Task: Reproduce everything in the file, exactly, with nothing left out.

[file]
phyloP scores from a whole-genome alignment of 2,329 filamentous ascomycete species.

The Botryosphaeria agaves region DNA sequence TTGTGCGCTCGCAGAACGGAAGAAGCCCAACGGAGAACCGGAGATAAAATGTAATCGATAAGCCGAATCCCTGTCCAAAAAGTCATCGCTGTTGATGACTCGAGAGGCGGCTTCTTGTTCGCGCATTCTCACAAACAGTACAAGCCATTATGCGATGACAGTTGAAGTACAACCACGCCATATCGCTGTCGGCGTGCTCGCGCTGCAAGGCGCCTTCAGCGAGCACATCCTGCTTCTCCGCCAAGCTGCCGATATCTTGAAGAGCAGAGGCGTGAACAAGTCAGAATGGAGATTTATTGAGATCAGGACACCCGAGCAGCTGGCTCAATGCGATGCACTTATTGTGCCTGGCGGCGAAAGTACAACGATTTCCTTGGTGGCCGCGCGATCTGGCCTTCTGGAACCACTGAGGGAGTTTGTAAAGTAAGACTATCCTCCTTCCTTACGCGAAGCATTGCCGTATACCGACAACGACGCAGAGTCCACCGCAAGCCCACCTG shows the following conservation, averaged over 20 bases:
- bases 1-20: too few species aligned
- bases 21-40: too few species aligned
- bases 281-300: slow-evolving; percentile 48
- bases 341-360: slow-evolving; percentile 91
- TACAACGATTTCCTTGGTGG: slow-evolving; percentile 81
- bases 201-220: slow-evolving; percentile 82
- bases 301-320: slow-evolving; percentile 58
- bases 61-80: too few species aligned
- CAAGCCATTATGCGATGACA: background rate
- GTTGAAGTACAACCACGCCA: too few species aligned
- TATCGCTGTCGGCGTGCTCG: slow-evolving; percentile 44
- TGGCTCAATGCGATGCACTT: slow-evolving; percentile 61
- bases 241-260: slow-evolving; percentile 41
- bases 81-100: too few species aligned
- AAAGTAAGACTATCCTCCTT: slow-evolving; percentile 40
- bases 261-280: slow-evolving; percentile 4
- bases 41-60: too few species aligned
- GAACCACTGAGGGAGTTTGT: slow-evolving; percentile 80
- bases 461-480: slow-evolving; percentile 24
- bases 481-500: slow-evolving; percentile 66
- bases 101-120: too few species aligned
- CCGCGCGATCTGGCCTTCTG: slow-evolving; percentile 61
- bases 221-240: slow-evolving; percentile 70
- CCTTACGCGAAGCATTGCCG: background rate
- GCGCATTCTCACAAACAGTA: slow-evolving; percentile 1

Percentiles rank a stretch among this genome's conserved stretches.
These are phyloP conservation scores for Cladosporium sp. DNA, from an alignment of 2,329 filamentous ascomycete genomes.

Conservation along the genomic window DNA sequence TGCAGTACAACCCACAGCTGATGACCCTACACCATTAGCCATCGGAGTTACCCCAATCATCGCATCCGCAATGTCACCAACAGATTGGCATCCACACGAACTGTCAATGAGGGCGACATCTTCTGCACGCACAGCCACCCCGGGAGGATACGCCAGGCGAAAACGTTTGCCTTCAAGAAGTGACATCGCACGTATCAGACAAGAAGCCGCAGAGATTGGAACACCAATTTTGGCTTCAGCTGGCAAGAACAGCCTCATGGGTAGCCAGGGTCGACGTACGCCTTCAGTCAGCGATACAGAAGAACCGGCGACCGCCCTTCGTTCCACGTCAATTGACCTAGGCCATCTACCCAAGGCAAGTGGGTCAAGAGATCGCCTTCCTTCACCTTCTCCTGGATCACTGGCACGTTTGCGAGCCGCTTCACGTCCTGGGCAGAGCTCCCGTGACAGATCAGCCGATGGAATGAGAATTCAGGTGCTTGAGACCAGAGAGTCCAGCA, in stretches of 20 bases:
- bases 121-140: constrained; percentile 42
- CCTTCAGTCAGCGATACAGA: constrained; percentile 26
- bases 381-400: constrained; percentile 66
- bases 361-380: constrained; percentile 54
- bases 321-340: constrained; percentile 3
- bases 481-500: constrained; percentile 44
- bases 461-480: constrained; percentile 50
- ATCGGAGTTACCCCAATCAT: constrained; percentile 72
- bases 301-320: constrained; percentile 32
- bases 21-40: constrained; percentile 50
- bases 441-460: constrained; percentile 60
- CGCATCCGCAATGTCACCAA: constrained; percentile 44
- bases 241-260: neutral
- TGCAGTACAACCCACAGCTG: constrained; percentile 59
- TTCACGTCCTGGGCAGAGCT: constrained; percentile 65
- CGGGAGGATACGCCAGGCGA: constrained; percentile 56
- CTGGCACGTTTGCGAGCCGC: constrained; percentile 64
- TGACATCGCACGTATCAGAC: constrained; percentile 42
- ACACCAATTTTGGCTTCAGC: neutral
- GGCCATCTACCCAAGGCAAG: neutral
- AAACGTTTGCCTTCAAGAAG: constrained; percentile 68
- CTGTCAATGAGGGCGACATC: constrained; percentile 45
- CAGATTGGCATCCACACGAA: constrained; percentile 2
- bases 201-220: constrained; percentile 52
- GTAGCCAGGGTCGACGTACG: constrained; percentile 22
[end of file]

phyloP scores from a whole-genome alignment of 2,329 filamentous ascomycete species.

The Botryosphaeria agaves region DNA sequence TTGTGCGCTCGCAGAACGGAAGAAGCCCAACGGAGAACCGGAGATAAAATGTAATCGATAAGCCGAATCCCTGTCCAAAAAGTCATCGCTGTTGATGACTCGAGAGGCGGCTTCTTGTTCGCGCATTCTCACAAACAGTACAAGCCATTATGCGATGACAGTTGAAGTACAACCACGCCATATCGCTGTCGGCGTGCTCGCGCTGCAAGGCGCCTTCAGCGAGCACATCCTGCTTCTCCGCCAAGCTGCCGATATCTTGAAGAGCAGAGGCGTGAACAAGTCAGAATGGAGATTTATTGAGATCAGGACACCCGAGCAGCTGGCTCAATGCGATGCACTTATTGTGCCTGGCGGCGAAAGTACAACGATTTCCTTGGTGGCCGCGCGATCTGGCCTTCTGGAACCACTGAGGGAGTTTGTAAAGTAAGACTATCCTCCTTCCTTACGCGAAGCATTGCCGTATACCGACAACGACGCAGAGTCCACCGCAAGCCCACCTG shows the following conservation, averaged over 20 bases:
- bases 1-20: too few species aligned
- bases 21-40: too few species aligned
- bases 281-300: slow-evolving; percentile 48
- bases 341-360: slow-evolving; percentile 91
- TACAACGATTTCCTTGGTGG: slow-evolving; percentile 81
- bases 201-220: slow-evolving; percentile 82
- bases 301-320: slow-evolving; percentile 58
- bases 61-80: too few species aligned
- CAAGCCATTATGCGATGACA: background rate
- GTTGAAGTACAACCACGCCA: too few species aligned
- TATCGCTGTCGGCGTGCTCG: slow-evolving; percentile 44
- TGGCTCAATGCGATGCACTT: slow-evolving; percentile 61
- bases 241-260: slow-evolving; percentile 41
- bases 81-100: too few species aligned
- AAAGTAAGACTATCCTCCTT: slow-evolving; percentile 40
- bases 261-280: slow-evolving; percentile 4
- bases 41-60: too few species aligned
- GAACCACTGAGGGAGTTTGT: slow-evolving; percentile 80
- bases 461-480: slow-evolving; percentile 24
- bases 481-500: slow-evolving; percentile 66
- bases 101-120: too few species aligned
- CCGCGCGATCTGGCCTTCTG: slow-evolving; percentile 61
- bases 221-240: slow-evolving; percentile 70
- CCTTACGCGAAGCATTGCCG: background rate
- GCGCATTCTCACAAACAGTA: slow-evolving; percentile 1

Percentiles rank a stretch among this genome's conserved stretches.
These are phyloP conservation scores for Cladosporium sp. DNA, from an alignment of 2,329 filamentous ascomycete genomes.

Conservation along the genomic window DNA sequence TGCAGTACAACCCACAGCTGATGACCCTACACCATTAGCCATCGGAGTTACCCCAATCATCGCATCCGCAATGTCACCAACAGATTGGCATCCACACGAACTGTCAATGAGGGCGACATCTTCTGCACGCACAGCCACCCCGGGAGGATACGCCAGGCGAAAACGTTTGCCTTCAAGAAGTGACATCGCACGTATCAGACAAGAAGCCGCAGAGATTGGAACACCAATTTTGGCTTCAGCTGGCAAGAACAGCCTCATGGGTAGCCAGGGTCGACGTACGCCTTCAGTCAGCGATACAGAAGAACCGGCGACCGCCCTTCGTTCCACGTCAATTGACCTAGGCCATCTACCCAAGGCAAGTGGGTCAAGAGATCGCCTTCCTTCACCTTCTCCTGGATCACTGGCACGTTTGCGAGCCGCTTCACGTCCTGGGCAGAGCTCCCGTGACAGATCAGCCGATGGAATGAGAATTCAGGTGCTTGAGACCAGAGAGTCCAGCA, in stretches of 20 bases:
- bases 121-140: constrained; percentile 42
- CCTTCAGTCAGCGATACAGA: constrained; percentile 26
- bases 381-400: constrained; percentile 66
- bases 361-380: constrained; percentile 54
- bases 321-340: constrained; percentile 3
- bases 481-500: constrained; percentile 44
- bases 461-480: constrained; percentile 50
- ATCGGAGTTACCCCAATCAT: constrained; percentile 72
- bases 301-320: constrained; percentile 32
- bases 21-40: constrained; percentile 50
- bases 441-460: constrained; percentile 60
- CGCATCCGCAATGTCACCAA: constrained; percentile 44
- bases 241-260: neutral
- TGCAGTACAACCCACAGCTG: constrained; percentile 59
- TTCACGTCCTGGGCAGAGCT: constrained; percentile 65
- CGGGAGGATACGCCAGGCGA: constrained; percentile 56
- CTGGCACGTTTGCGAGCCGC: constrained; percentile 64
- TGACATCGCACGTATCAGAC: constrained; percentile 42
- ACACCAATTTTGGCTTCAGC: neutral
- GGCCATCTACCCAAGGCAAG: neutral
- AAACGTTTGCCTTCAAGAAG: constrained; percentile 68
- CTGTCAATGAGGGCGACATC: constrained; percentile 45
- CAGATTGGCATCCACACGAA: constrained; percentile 2
- bases 201-220: constrained; percentile 52
- GTAGCCAGGGTCGACGTACG: constrained; percentile 22